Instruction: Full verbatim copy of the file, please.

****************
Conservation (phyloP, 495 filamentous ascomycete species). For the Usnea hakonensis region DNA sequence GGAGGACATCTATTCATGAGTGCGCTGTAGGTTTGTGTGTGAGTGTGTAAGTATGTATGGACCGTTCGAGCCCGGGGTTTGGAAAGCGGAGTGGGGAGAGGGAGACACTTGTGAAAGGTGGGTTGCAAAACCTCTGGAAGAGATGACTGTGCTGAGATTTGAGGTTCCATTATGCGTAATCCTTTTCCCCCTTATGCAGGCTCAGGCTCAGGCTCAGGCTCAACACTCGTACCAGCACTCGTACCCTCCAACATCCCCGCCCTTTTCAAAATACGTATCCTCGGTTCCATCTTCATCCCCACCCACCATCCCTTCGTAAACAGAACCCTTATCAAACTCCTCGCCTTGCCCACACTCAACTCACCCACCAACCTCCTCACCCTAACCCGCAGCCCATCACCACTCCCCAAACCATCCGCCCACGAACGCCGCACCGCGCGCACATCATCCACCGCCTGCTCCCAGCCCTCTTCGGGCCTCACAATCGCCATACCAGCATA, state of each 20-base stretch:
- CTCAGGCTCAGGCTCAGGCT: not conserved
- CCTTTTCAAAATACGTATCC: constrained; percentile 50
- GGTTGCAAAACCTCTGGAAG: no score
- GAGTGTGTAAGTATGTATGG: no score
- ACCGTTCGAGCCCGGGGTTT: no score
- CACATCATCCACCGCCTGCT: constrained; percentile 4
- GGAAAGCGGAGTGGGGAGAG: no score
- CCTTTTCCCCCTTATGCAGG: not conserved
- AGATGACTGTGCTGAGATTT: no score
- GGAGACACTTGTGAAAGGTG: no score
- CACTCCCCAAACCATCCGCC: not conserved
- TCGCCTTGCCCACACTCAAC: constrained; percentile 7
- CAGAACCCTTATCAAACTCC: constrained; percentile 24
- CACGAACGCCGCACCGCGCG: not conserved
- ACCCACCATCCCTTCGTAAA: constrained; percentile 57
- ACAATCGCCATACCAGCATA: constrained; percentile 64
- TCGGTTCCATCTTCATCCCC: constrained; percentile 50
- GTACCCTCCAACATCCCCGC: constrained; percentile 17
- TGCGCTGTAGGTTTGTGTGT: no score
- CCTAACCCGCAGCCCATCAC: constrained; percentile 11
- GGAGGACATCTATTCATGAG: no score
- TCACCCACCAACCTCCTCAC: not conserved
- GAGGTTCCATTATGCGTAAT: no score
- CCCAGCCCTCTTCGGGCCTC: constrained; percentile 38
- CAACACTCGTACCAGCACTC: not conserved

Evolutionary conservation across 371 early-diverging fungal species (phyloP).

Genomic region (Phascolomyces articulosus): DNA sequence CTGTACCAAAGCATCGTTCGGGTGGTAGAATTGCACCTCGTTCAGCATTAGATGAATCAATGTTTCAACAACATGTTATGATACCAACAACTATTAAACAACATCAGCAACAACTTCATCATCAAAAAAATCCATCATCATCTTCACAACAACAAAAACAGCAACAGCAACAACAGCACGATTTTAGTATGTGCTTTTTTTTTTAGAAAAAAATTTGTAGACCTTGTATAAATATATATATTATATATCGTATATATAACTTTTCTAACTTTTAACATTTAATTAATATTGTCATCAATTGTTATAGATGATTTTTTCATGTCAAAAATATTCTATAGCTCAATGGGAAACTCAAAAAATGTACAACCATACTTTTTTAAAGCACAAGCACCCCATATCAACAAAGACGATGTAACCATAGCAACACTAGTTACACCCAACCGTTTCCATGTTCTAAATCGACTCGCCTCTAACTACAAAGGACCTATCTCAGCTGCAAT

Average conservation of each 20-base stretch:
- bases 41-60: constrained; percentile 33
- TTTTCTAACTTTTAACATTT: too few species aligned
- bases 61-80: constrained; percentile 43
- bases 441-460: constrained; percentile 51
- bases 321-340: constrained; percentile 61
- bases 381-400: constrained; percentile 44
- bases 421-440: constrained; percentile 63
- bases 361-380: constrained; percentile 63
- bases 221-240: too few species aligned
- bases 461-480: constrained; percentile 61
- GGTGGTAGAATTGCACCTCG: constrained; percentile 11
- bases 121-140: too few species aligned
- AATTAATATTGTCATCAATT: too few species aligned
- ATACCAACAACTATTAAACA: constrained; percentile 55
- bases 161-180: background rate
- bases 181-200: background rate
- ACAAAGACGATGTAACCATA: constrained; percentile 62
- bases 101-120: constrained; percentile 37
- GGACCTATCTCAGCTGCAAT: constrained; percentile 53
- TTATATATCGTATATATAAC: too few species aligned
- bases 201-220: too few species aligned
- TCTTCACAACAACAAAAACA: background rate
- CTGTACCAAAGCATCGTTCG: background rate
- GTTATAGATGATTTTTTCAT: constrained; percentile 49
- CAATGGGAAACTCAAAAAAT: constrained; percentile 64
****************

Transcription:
Conservation (phyloP, 495 filamentous ascomycete species). For the Usnea hakonensis region DNA sequence GGAGGACATCTATTCATGAGTGCGCTGTAGGTTTGTGTGTGAGTGTGTAAGTATGTATGGACCGTTCGAGCCCGGGGTTTGGAAAGCGGAGTGGGGAGAGGGAGACACTTGTGAAAGGTGGGTTGCAAAACCTCTGGAAGAGATGACTGTGCTGAGATTTGAGGTTCCATTATGCGTAATCCTTTTCCCCCTTATGCAGGCTCAGGCTCAGGCTCAGGCTCAACACTCGTACCAGCACTCGTACCCTCCAACATCCCCGCCCTTTTCAAAATACGTATCCTCGGTTCCATCTTCATCCCCACCCACCATCCCTTCGTAAACAGAACCCTTATCAAACTCCTCGCCTTGCCCACACTCAACTCACCCACCAACCTCCTCACCCTAACCCGCAGCCCATCACCACTCCCCAAACCATCCGCCCACGAACGCCGCACCGCGCGCACATCATCCACCGCCTGCTCCCAGCCCTCTTCGGGCCTCACAATCGCCATACCAGCATA, state of each 20-base stretch:
- CTCAGGCTCAGGCTCAGGCT: not conserved
- CCTTTTCAAAATACGTATCC: constrained; percentile 50
- GGTTGCAAAACCTCTGGAAG: no score
- GAGTGTGTAAGTATGTATGG: no score
- ACCGTTCGAGCCCGGGGTTT: no score
- CACATCATCCACCGCCTGCT: constrained; percentile 4
- GGAAAGCGGAGTGGGGAGAG: no score
- CCTTTTCCCCCTTATGCAGG: not conserved
- AGATGACTGTGCTGAGATTT: no score
- GGAGACACTTGTGAAAGGTG: no score
- CACTCCCCAAACCATCCGCC: not conserved
- TCGCCTTGCCCACACTCAAC: constrained; percentile 7
- CAGAACCCTTATCAAACTCC: constrained; percentile 24
- CACGAACGCCGCACCGCGCG: not conserved
- ACCCACCATCCCTTCGTAAA: constrained; percentile 57
- ACAATCGCCATACCAGCATA: constrained; percentile 64
- TCGGTTCCATCTTCATCCCC: constrained; percentile 50
- GTACCCTCCAACATCCCCGC: constrained; percentile 17
- TGCGCTGTAGGTTTGTGTGT: no score
- CCTAACCCGCAGCCCATCAC: constrained; percentile 11
- GGAGGACATCTATTCATGAG: no score
- TCACCCACCAACCTCCTCAC: not conserved
- GAGGTTCCATTATGCGTAAT: no score
- CCCAGCCCTCTTCGGGCCTC: constrained; percentile 38
- CAACACTCGTACCAGCACTC: not conserved

Evolutionary conservation across 371 early-diverging fungal species (phyloP).

Genomic region (Phascolomyces articulosus): DNA sequence CTGTACCAAAGCATCGTTCGGGTGGTAGAATTGCACCTCGTTCAGCATTAGATGAATCAATGTTTCAACAACATGTTATGATACCAACAACTATTAAACAACATCAGCAACAACTTCATCATCAAAAAAATCCATCATCATCTTCACAACAACAAAAACAGCAACAGCAACAACAGCACGATTTTAGTATGTGCTTTTTTTTTTAGAAAAAAATTTGTAGACCTTGTATAAATATATATATTATATATCGTATATATAACTTTTCTAACTTTTAACATTTAATTAATATTGTCATCAATTGTTATAGATGATTTTTTCATGTCAAAAATATTCTATAGCTCAATGGGAAACTCAAAAAATGTACAACCATACTTTTTTAAAGCACAAGCACCCCATATCAACAAAGACGATGTAACCATAGCAACACTAGTTACACCCAACCGTTTCCATGTTCTAAATCGACTCGCCTCTAACTACAAAGGACCTATCTCAGCTGCAAT

Average conservation of each 20-base stretch:
- bases 41-60: constrained; percentile 33
- TTTTCTAACTTTTAACATTT: too few species aligned
- bases 61-80: constrained; percentile 43
- bases 441-460: constrained; percentile 51
- bases 321-340: constrained; percentile 61
- bases 381-400: constrained; percentile 44
- bases 421-440: constrained; percentile 63
- bases 361-380: constrained; percentile 63
- bases 221-240: too few species aligned
- bases 461-480: constrained; percentile 61
- GGTGGTAGAATTGCACCTCG: constrained; percentile 11
- bases 121-140: too few species aligned
- AATTAATATTGTCATCAATT: too few species aligned
- ATACCAACAACTATTAAACA: constrained; percentile 55
- bases 161-180: background rate
- bases 181-200: background rate
- ACAAAGACGATGTAACCATA: constrained; percentile 62
- bases 101-120: constrained; percentile 37
- GGACCTATCTCAGCTGCAAT: constrained; percentile 53
- TTATATATCGTATATATAAC: too few species aligned
- bases 201-220: too few species aligned
- TCTTCACAACAACAAAAACA: background rate
- CTGTACCAAAGCATCGTTCG: background rate
- GTTATAGATGATTTTTTCAT: constrained; percentile 49
- CAATGGGAAACTCAAAAAAT: constrained; percentile 64